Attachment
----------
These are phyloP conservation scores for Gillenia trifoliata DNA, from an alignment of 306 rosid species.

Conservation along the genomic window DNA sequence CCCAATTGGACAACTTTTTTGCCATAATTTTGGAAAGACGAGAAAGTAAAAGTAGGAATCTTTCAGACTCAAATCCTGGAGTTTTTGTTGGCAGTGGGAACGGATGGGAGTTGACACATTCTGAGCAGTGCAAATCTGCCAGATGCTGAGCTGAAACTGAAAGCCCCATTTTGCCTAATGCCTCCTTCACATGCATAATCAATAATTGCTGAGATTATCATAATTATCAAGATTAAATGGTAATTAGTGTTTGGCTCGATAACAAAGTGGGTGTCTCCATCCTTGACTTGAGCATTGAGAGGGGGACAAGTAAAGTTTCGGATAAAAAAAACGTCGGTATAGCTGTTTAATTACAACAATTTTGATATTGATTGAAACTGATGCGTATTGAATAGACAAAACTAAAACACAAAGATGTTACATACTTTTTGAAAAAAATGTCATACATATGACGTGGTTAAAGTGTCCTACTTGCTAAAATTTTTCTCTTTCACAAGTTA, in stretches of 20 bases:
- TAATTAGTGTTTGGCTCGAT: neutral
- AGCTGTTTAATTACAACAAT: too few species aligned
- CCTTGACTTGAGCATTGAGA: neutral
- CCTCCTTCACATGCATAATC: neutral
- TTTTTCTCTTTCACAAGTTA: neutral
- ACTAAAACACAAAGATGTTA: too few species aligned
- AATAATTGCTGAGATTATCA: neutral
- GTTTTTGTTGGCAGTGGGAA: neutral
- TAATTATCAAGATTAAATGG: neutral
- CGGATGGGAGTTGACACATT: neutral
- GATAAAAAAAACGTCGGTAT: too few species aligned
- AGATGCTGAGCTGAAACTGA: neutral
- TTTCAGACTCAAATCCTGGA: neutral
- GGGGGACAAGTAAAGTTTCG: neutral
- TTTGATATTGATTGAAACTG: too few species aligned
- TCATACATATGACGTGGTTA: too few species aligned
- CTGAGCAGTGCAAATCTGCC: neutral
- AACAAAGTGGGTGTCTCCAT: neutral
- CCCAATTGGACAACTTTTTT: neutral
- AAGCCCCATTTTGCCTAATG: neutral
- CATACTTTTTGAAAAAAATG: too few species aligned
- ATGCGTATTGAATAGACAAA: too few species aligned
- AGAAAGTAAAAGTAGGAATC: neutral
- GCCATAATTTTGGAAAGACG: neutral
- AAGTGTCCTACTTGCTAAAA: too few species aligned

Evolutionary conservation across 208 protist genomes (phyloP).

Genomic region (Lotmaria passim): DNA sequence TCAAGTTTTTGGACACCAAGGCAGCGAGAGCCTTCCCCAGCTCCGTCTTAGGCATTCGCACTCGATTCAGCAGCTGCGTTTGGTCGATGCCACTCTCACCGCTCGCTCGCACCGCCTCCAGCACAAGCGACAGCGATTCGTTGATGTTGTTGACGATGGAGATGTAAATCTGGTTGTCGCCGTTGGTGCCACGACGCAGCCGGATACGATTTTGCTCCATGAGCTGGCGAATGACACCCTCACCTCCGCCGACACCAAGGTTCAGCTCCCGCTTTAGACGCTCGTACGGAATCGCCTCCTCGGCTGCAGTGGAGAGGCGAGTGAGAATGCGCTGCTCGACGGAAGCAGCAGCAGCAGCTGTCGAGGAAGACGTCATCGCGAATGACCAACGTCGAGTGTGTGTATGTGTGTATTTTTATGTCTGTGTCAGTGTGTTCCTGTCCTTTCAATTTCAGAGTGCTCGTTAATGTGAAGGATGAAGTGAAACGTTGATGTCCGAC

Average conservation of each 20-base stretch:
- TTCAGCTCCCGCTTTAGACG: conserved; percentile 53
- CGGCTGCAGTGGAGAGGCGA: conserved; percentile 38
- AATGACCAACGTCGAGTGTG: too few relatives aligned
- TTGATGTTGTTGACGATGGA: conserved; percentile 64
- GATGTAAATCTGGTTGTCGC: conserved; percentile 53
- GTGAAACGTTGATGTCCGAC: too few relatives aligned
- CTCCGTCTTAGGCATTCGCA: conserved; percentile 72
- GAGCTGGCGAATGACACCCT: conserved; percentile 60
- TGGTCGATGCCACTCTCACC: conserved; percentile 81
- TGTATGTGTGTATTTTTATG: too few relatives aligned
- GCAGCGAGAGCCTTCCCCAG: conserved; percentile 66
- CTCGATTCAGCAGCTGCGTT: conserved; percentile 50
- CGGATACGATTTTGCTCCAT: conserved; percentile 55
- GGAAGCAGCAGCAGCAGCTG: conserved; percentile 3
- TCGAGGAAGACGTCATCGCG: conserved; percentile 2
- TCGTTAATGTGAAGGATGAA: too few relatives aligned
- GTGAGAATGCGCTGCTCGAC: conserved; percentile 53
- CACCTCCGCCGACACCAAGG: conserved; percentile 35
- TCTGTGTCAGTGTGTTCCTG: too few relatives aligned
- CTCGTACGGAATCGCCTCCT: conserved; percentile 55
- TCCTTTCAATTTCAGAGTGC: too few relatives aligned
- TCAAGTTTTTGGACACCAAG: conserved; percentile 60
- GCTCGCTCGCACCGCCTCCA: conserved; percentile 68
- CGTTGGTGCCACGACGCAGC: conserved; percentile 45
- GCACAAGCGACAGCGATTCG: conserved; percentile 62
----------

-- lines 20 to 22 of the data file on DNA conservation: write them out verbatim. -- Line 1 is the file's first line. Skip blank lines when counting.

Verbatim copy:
- AACAAAGTGGGTGTCTCCAT: neutral
- CCCAATTGGACAACTTTTTT: neutral
- AAGCCCCATTTTGCCTAATG: neutral